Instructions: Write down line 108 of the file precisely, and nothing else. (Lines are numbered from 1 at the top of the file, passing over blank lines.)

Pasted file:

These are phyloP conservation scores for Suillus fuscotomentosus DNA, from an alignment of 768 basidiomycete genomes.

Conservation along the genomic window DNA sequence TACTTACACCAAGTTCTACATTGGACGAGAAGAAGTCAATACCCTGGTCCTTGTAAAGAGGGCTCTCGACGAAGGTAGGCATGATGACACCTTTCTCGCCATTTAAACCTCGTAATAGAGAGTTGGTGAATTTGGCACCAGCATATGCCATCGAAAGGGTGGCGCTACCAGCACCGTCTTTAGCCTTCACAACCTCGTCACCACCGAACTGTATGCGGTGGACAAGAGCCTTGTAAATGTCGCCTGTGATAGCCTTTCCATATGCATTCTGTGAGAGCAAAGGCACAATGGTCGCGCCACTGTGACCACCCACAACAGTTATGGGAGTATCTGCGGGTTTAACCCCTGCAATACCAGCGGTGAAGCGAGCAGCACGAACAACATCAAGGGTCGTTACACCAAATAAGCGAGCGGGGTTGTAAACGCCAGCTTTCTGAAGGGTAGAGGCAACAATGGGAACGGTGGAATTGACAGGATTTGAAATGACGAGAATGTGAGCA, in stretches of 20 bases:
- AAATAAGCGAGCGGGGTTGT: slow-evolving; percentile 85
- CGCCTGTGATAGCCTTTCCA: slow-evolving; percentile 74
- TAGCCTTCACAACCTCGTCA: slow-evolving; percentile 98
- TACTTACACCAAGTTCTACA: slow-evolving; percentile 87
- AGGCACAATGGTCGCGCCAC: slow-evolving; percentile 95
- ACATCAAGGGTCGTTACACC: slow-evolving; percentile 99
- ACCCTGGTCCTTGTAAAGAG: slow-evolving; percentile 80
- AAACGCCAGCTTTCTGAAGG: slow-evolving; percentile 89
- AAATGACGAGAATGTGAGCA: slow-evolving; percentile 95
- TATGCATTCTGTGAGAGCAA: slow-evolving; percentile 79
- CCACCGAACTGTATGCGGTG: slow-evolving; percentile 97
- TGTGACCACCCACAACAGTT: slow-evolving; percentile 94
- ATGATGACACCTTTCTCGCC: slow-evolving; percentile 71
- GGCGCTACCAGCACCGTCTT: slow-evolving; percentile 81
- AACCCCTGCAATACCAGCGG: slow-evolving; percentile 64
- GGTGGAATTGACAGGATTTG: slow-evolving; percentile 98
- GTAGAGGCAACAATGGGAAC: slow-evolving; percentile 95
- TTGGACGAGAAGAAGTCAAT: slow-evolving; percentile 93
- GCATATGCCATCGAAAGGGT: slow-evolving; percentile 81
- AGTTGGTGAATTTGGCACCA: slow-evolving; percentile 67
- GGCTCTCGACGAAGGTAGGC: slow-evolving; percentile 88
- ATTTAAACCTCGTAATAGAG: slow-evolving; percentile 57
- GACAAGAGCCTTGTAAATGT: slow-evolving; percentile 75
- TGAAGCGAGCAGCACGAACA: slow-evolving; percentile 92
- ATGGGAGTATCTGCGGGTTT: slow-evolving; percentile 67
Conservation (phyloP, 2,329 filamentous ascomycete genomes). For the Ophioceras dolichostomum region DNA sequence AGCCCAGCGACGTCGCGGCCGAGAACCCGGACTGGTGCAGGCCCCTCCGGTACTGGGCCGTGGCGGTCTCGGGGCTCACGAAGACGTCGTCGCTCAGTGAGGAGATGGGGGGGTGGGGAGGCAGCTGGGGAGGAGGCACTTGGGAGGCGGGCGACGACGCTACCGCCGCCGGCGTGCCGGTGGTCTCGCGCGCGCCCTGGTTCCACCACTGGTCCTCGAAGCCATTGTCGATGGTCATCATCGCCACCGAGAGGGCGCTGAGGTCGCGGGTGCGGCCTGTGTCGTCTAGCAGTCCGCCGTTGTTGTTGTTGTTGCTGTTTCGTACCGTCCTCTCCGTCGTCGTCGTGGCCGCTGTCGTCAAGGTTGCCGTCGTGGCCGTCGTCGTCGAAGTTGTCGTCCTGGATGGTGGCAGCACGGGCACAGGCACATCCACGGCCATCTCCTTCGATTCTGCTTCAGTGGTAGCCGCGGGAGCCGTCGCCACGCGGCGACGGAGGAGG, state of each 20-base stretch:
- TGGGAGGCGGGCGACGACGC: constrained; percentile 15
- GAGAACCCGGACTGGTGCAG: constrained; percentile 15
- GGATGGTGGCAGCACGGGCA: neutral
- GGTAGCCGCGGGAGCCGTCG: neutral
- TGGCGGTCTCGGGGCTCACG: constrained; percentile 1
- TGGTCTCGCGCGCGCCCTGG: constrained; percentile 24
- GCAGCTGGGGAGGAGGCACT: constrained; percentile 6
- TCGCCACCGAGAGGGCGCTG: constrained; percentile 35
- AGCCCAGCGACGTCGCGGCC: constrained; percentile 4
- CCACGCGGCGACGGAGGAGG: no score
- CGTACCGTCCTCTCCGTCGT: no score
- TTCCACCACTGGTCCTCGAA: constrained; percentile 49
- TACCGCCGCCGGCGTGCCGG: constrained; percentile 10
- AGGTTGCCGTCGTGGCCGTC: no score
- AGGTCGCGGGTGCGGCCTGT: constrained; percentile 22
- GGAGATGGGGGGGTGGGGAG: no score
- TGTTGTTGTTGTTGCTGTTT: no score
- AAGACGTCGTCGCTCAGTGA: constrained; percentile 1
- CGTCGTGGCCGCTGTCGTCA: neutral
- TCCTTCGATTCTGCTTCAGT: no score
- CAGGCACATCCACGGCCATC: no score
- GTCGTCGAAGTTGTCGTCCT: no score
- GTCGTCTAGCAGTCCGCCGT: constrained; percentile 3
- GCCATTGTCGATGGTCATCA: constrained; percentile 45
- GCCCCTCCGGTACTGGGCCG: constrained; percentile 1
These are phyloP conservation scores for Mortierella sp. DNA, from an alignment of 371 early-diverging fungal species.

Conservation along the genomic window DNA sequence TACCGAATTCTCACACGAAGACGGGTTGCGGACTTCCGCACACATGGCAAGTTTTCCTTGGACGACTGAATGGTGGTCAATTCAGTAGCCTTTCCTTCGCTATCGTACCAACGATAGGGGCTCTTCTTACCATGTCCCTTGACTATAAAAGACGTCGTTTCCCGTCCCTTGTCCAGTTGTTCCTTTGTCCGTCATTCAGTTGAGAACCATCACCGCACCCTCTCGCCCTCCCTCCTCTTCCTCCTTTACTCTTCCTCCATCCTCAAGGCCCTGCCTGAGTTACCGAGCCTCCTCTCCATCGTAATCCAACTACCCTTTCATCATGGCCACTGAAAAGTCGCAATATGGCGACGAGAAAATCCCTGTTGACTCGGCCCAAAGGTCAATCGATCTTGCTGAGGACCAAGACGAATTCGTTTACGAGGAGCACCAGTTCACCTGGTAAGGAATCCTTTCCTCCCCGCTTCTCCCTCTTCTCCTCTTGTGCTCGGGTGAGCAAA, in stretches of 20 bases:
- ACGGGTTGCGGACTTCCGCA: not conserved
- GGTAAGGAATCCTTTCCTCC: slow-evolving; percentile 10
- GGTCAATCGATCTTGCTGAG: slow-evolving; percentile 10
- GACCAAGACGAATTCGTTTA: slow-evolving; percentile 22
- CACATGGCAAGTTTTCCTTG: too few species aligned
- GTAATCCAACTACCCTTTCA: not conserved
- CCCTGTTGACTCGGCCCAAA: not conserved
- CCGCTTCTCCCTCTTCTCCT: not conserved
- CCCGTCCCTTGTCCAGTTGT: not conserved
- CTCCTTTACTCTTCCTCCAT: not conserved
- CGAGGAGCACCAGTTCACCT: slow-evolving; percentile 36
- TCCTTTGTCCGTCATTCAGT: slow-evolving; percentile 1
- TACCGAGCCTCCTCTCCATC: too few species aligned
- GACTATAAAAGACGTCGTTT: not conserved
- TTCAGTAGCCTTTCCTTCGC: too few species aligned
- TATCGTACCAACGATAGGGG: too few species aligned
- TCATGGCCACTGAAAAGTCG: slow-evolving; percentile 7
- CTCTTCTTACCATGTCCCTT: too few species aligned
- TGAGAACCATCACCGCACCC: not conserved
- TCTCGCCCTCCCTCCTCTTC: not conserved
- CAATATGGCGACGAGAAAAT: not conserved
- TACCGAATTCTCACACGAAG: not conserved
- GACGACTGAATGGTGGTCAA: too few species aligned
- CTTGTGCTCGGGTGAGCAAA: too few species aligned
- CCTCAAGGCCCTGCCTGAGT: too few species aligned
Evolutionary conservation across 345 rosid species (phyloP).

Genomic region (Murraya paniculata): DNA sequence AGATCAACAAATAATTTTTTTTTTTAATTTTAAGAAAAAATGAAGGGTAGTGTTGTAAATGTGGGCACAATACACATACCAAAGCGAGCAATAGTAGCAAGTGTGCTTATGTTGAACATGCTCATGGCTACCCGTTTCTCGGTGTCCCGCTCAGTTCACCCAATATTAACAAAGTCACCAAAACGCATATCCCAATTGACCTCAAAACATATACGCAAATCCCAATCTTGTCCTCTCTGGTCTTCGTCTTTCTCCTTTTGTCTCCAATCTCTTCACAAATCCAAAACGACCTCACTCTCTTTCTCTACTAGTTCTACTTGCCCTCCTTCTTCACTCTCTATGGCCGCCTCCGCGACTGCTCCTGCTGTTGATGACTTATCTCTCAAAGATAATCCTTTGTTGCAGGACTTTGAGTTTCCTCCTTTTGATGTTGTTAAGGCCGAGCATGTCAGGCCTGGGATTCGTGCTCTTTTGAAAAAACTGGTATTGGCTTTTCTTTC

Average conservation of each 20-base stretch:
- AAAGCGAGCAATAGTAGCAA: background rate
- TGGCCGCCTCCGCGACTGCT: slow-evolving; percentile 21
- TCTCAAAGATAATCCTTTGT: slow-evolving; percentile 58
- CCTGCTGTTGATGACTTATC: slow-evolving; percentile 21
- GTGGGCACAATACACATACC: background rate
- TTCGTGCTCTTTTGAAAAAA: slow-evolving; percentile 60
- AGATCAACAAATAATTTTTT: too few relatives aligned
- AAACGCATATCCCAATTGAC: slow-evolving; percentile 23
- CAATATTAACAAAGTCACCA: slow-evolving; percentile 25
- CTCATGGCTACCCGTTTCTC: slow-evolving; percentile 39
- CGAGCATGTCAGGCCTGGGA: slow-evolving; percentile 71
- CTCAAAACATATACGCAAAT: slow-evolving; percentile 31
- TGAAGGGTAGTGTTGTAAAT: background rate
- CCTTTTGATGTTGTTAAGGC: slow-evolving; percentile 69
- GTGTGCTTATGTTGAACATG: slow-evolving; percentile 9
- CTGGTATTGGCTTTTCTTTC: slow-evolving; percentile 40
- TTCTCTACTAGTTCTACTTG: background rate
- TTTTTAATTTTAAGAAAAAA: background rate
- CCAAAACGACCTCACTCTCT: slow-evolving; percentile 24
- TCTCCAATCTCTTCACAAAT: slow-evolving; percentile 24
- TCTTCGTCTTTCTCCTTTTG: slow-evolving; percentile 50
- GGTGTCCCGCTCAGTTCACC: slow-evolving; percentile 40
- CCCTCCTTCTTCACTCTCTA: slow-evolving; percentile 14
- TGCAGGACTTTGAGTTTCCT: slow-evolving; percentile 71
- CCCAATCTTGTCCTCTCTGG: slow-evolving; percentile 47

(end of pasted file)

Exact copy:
- CCCAATCTTGTCCTCTCTGG: slow-evolving; percentile 47